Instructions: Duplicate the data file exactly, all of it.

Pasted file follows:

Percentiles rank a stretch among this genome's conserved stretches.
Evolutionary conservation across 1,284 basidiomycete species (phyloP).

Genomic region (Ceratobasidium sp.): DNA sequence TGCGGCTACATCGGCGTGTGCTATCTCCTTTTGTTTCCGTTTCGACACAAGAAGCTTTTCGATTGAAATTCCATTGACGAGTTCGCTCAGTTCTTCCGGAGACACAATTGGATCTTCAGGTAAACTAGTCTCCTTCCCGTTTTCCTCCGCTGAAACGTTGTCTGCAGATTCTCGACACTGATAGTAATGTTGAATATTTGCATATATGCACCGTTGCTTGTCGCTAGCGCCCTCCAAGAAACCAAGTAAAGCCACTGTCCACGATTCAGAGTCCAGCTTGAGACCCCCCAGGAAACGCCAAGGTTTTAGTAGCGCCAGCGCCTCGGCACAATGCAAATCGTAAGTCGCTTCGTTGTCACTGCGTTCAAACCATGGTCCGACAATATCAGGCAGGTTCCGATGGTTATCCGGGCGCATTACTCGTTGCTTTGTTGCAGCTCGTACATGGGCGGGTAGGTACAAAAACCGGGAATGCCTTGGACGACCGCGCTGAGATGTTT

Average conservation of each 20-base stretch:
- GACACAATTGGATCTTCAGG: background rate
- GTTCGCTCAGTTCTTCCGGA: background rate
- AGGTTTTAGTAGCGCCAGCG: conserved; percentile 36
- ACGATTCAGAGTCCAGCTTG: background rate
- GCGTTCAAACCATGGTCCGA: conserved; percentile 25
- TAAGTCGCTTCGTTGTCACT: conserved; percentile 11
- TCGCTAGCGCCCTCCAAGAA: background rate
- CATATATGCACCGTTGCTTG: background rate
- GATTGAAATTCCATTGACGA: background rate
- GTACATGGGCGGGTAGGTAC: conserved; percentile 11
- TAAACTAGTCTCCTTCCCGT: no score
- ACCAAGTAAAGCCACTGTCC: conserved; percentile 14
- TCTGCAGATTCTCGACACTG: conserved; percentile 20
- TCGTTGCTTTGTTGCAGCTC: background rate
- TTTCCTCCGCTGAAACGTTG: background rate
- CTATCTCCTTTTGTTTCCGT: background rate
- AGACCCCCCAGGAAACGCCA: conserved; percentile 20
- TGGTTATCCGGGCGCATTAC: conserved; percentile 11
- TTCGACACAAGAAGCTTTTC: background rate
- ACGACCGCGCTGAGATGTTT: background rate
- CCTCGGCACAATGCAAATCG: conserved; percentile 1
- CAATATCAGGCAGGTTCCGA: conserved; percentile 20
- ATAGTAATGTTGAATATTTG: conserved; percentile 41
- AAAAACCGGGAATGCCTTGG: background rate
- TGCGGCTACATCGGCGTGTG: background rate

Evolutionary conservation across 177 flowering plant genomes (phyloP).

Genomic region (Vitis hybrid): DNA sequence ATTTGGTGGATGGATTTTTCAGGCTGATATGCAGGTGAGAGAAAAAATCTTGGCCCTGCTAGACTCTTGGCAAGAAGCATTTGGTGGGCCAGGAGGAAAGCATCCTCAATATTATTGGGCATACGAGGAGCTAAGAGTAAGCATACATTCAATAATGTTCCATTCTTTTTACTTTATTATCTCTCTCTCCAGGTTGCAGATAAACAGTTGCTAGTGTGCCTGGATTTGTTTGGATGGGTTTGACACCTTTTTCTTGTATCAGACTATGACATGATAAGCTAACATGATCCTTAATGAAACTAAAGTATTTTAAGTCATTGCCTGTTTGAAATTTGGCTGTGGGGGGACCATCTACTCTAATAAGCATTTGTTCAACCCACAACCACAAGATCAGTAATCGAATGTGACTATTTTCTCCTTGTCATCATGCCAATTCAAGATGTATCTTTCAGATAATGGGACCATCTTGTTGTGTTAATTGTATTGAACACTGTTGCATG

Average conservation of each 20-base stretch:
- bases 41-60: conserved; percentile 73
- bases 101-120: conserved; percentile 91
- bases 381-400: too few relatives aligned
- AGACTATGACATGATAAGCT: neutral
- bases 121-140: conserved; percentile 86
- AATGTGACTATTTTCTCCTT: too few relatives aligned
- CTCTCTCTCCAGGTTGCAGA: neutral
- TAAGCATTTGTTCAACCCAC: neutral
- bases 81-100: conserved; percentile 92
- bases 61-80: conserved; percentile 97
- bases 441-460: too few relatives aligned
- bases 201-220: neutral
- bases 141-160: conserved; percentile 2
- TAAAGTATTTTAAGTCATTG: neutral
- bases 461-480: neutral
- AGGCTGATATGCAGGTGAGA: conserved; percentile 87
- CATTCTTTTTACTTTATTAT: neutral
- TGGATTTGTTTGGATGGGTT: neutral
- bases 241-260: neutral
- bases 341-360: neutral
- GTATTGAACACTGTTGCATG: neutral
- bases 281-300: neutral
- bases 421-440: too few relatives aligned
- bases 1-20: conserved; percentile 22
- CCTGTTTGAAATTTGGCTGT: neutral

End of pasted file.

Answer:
Percentiles rank a stretch among this genome's conserved stretches.
Evolutionary conservation across 1,284 basidiomycete species (phyloP).

Genomic region (Ceratobasidium sp.): DNA sequence TGCGGCTACATCGGCGTGTGCTATCTCCTTTTGTTTCCGTTTCGACACAAGAAGCTTTTCGATTGAAATTCCATTGACGAGTTCGCTCAGTTCTTCCGGAGACACAATTGGATCTTCAGGTAAACTAGTCTCCTTCCCGTTTTCCTCCGCTGAAACGTTGTCTGCAGATTCTCGACACTGATAGTAATGTTGAATATTTGCATATATGCACCGTTGCTTGTCGCTAGCGCCCTCCAAGAAACCAAGTAAAGCCACTGTCCACGATTCAGAGTCCAGCTTGAGACCCCCCAGGAAACGCCAAGGTTTTAGTAGCGCCAGCGCCTCGGCACAATGCAAATCGTAAGTCGCTTCGTTGTCACTGCGTTCAAACCATGGTCCGACAATATCAGGCAGGTTCCGATGGTTATCCGGGCGCATTACTCGTTGCTTTGTTGCAGCTCGTACATGGGCGGGTAGGTACAAAAACCGGGAATGCCTTGGACGACCGCGCTGAGATGTTT

Average conservation of each 20-base stretch:
- GACACAATTGGATCTTCAGG: background rate
- GTTCGCTCAGTTCTTCCGGA: background rate
- AGGTTTTAGTAGCGCCAGCG: conserved; percentile 36
- ACGATTCAGAGTCCAGCTTG: background rate
- GCGTTCAAACCATGGTCCGA: conserved; percentile 25
- TAAGTCGCTTCGTTGTCACT: conserved; percentile 11
- TCGCTAGCGCCCTCCAAGAA: background rate
- CATATATGCACCGTTGCTTG: background rate
- GATTGAAATTCCATTGACGA: background rate
- GTACATGGGCGGGTAGGTAC: conserved; percentile 11
- TAAACTAGTCTCCTTCCCGT: no score
- ACCAAGTAAAGCCACTGTCC: conserved; percentile 14
- TCTGCAGATTCTCGACACTG: conserved; percentile 20
- TCGTTGCTTTGTTGCAGCTC: background rate
- TTTCCTCCGCTGAAACGTTG: background rate
- CTATCTCCTTTTGTTTCCGT: background rate
- AGACCCCCCAGGAAACGCCA: conserved; percentile 20
- TGGTTATCCGGGCGCATTAC: conserved; percentile 11
- TTCGACACAAGAAGCTTTTC: background rate
- ACGACCGCGCTGAGATGTTT: background rate
- CCTCGGCACAATGCAAATCG: conserved; percentile 1
- CAATATCAGGCAGGTTCCGA: conserved; percentile 20
- ATAGTAATGTTGAATATTTG: conserved; percentile 41
- AAAAACCGGGAATGCCTTGG: background rate
- TGCGGCTACATCGGCGTGTG: background rate

Evolutionary conservation across 177 flowering plant genomes (phyloP).

Genomic region (Vitis hybrid): DNA sequence ATTTGGTGGATGGATTTTTCAGGCTGATATGCAGGTGAGAGAAAAAATCTTGGCCCTGCTAGACTCTTGGCAAGAAGCATTTGGTGGGCCAGGAGGAAAGCATCCTCAATATTATTGGGCATACGAGGAGCTAAGAGTAAGCATACATTCAATAATGTTCCATTCTTTTTACTTTATTATCTCTCTCTCCAGGTTGCAGATAAACAGTTGCTAGTGTGCCTGGATTTGTTTGGATGGGTTTGACACCTTTTTCTTGTATCAGACTATGACATGATAAGCTAACATGATCCTTAATGAAACTAAAGTATTTTAAGTCATTGCCTGTTTGAAATTTGGCTGTGGGGGGACCATCTACTCTAATAAGCATTTGTTCAACCCACAACCACAAGATCAGTAATCGAATGTGACTATTTTCTCCTTGTCATCATGCCAATTCAAGATGTATCTTTCAGATAATGGGACCATCTTGTTGTGTTAATTGTATTGAACACTGTTGCATG

Average conservation of each 20-base stretch:
- bases 41-60: conserved; percentile 73
- bases 101-120: conserved; percentile 91
- bases 381-400: too few relatives aligned
- AGACTATGACATGATAAGCT: neutral
- bases 121-140: conserved; percentile 86
- AATGTGACTATTTTCTCCTT: too few relatives aligned
- CTCTCTCTCCAGGTTGCAGA: neutral
- TAAGCATTTGTTCAACCCAC: neutral
- bases 81-100: conserved; percentile 92
- bases 61-80: conserved; percentile 97
- bases 441-460: too few relatives aligned
- bases 201-220: neutral
- bases 141-160: conserved; percentile 2
- TAAAGTATTTTAAGTCATTG: neutral
- bases 461-480: neutral
- AGGCTGATATGCAGGTGAGA: conserved; percentile 87
- CATTCTTTTTACTTTATTAT: neutral
- TGGATTTGTTTGGATGGGTT: neutral
- bases 241-260: neutral
- bases 341-360: neutral
- GTATTGAACACTGTTGCATG: neutral
- bases 281-300: neutral
- bases 421-440: too few relatives aligned
- bases 1-20: conserved; percentile 22
- CCTGTTTGAAATTTGGCTGT: neutral